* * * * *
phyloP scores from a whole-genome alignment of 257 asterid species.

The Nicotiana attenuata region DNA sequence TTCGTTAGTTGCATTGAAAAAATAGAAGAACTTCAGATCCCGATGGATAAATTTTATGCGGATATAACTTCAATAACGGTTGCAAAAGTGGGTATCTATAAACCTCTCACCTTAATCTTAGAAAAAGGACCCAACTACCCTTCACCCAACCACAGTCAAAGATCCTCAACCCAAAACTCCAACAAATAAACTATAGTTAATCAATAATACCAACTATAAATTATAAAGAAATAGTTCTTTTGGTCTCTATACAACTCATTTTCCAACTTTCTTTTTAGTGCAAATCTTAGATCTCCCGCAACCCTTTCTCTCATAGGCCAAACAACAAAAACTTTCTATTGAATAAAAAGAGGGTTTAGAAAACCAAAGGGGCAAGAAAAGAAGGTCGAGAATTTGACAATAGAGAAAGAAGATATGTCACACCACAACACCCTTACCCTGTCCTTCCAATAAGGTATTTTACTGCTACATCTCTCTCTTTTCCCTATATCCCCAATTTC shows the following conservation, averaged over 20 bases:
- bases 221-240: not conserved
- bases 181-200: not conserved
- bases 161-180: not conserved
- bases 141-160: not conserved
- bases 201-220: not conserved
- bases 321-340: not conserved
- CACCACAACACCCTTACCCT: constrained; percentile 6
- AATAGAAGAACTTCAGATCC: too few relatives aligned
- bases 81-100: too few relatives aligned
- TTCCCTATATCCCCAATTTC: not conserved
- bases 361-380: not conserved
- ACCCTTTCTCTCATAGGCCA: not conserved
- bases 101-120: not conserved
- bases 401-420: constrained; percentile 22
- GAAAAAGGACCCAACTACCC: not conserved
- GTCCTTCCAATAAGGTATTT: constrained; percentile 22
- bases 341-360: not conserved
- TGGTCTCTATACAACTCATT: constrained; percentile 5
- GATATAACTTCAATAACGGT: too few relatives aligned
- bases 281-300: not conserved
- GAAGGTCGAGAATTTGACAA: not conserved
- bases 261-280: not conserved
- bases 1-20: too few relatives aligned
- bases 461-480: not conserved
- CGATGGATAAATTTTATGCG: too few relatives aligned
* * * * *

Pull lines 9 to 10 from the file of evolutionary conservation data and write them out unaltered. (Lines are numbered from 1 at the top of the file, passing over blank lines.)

- CACCACAACACCCTTACCCT: constrained; percentile 6
- AATAGAAGAACTTCAGATCC: too few relatives aligned